However, an overwhelming majority of our respondents steered away from naming powerful names as positive influences, choosing instead to name groups of people doing work closer to the neighborhood level: PUSH Buffalo, the Clean Air Coalition of Erie County, Buffalo First!, Net Positive and the Foundry, Buffalo Blue Bike, Heart of the City, and the Massachusetts Avenue Project, among others. Many singled out the Partnership for the Public Good, which works with all these groups, for its academic and activist work in support of their missions.
They also identified smaller arts organizations—CEPA Gallery, Hallwalls, the Western New York Book Arts Center, Squeaky Wheel, etc.—as well as the Arts Services Initiative and the Greater Buffalo Cultural Alliance, which provide material and organizational support to the region’s artists and cultural institutions. ““There are those who I think of as doing secular work that is smaller of scope or resources who are of nearly-angelic character: Buffalo First (Sarah Bishop), MAP, Tod Kniazuk at ASI,” write artist Nancy J. Parisi. “And then those who provide ultra-important cultural whiffs of inspiration to Buffalo’s youth: Squeaky Wheel Media Resources, CEPA Gallery, WNYBAC. All the aforementioned touch on the soul of our region: the cultural, creative, people helping people facets of our community.”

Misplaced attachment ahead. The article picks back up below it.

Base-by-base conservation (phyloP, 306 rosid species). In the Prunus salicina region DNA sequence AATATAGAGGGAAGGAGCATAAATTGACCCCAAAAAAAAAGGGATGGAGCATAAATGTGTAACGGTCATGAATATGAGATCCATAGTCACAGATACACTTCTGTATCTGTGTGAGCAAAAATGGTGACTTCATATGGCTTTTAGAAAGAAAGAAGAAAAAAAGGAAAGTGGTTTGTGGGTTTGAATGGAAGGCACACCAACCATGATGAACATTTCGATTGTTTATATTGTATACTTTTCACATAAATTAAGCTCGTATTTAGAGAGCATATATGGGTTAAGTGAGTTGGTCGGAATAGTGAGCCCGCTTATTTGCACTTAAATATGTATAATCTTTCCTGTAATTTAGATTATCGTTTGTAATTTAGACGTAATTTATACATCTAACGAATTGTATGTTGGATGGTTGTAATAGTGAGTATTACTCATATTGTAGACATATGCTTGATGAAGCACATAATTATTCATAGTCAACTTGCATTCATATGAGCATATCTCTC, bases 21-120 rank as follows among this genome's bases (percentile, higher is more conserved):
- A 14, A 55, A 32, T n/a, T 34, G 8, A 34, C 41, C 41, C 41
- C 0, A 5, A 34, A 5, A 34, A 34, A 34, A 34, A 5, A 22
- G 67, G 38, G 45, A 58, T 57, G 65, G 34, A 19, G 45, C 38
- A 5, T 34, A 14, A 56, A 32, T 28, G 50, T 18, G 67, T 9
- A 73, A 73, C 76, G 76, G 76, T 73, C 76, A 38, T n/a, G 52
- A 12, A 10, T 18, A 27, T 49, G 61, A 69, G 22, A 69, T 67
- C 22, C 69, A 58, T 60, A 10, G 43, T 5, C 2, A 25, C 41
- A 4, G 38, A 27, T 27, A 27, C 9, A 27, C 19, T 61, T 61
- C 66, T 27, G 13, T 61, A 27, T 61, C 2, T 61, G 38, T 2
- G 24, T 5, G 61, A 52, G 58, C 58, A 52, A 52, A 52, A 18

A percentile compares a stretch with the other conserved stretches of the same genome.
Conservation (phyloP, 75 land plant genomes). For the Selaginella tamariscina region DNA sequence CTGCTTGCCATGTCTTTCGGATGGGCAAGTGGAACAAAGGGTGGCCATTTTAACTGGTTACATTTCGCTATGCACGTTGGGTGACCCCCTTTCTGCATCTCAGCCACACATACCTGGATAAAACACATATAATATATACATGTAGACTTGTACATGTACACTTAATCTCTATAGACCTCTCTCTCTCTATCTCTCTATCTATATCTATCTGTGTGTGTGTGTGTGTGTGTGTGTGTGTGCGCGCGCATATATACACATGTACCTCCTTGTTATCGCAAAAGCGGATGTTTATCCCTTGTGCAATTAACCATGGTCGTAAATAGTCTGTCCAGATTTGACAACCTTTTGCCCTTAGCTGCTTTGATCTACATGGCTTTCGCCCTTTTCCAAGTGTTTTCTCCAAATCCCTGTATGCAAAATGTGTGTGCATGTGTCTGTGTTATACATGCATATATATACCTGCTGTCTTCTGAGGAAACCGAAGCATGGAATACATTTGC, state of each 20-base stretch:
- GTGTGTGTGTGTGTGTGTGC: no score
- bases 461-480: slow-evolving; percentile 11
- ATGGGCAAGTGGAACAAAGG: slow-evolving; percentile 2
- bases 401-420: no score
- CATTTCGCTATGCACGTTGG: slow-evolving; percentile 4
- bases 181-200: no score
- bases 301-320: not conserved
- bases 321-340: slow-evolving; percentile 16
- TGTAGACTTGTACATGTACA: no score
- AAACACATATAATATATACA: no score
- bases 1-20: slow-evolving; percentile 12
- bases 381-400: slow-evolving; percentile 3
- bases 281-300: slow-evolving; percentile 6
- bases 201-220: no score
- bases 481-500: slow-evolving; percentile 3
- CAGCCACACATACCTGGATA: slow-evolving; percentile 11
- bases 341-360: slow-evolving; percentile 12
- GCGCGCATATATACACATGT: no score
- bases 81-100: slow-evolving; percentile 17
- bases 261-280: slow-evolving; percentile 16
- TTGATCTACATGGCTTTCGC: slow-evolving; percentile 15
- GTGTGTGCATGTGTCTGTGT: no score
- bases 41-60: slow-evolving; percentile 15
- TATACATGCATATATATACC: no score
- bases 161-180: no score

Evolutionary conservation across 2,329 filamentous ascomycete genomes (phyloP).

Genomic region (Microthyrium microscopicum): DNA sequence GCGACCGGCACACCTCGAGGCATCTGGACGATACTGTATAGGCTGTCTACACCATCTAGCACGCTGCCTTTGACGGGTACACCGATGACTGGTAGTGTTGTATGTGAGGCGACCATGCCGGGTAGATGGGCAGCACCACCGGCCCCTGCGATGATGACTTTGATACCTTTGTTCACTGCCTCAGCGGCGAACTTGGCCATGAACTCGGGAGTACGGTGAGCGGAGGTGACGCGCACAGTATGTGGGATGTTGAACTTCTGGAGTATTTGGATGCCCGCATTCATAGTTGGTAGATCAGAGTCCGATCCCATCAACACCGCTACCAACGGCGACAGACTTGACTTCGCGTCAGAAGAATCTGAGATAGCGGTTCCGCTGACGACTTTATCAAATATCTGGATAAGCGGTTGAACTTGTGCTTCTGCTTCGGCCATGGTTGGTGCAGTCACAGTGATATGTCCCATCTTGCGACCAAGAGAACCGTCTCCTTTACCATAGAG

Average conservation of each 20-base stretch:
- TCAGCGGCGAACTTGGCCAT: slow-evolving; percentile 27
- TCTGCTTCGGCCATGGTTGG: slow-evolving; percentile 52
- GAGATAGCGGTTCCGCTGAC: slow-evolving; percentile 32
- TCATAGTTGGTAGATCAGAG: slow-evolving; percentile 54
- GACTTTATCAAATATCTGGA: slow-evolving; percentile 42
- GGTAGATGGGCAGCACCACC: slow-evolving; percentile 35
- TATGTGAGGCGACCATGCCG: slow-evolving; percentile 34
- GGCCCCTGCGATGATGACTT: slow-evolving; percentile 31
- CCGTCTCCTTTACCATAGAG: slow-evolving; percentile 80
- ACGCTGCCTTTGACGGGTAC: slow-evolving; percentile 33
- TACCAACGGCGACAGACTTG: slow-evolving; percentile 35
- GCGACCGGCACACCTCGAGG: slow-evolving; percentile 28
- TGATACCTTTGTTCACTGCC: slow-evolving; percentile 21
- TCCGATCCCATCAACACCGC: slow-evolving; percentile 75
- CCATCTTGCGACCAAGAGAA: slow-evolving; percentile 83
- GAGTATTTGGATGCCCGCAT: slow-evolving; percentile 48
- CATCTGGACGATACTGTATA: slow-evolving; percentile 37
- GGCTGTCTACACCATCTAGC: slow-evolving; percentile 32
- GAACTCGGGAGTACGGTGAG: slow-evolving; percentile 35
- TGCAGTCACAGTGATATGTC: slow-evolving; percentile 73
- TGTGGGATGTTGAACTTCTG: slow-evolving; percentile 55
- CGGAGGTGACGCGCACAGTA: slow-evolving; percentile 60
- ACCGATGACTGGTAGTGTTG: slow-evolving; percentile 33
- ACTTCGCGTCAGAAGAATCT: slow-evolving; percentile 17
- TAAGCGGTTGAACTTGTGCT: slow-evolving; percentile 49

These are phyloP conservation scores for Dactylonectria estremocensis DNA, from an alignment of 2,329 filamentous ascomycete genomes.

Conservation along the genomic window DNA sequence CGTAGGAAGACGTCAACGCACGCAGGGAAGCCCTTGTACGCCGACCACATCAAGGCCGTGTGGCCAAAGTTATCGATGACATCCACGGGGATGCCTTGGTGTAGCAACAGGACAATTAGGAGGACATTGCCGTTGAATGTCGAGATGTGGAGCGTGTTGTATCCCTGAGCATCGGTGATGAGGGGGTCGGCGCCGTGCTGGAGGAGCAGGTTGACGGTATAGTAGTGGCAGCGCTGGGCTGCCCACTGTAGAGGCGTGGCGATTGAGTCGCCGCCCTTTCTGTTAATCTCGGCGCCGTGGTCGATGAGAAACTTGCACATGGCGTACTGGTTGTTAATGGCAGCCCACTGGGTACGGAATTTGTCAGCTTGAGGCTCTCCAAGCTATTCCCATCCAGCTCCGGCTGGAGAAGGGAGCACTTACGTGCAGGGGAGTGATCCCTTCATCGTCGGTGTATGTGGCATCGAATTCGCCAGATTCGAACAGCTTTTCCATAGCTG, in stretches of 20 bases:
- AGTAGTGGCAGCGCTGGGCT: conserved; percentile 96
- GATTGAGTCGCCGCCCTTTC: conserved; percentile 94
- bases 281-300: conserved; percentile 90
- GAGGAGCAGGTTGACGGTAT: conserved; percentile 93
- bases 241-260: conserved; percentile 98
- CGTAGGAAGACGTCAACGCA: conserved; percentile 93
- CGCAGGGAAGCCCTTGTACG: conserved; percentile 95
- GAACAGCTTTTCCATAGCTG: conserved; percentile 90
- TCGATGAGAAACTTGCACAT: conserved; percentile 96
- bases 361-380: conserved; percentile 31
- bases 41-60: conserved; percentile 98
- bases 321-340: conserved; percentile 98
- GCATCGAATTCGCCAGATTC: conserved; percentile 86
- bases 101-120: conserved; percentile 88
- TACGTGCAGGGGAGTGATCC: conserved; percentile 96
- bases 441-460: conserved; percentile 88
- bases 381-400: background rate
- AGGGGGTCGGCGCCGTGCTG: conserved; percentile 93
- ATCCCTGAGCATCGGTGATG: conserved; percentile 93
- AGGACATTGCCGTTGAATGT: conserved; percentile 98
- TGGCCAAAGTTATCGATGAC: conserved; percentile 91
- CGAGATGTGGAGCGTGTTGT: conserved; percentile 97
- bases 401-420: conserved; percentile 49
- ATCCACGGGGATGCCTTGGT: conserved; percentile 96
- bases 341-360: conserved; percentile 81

Further, they credited the foundations—the Oishei Foundation, the Community Foundation, the Wendt Foundation, the Baird Foundation, the Western New York Women’s Fund—that support all these groups and individuals working in small ways, concurrently, to improve the regional quality of life. (Individually, Clotilde Perez-Bode Dedecker was often singled out for her guidance of the Community Foundation, but she was hardly the only one.)
Eva Hassett, executive director of the International Institute, says the most positive influence in the region is “The heart and creativity of the ‘on the ground’ work that is happening around food, energy, preservation, environment; this is happening in general and also in certain once forgotten neighborhoods. Community is being built, albeit almost from the ground up, and slowly, but the principles of the work are inclusiveness and enthusiasm. Many faith-based organizations are doing good work, on a small scale. While there have always been strong people in all neighborhoods, there is a new energy that is bright and strong and more recent.”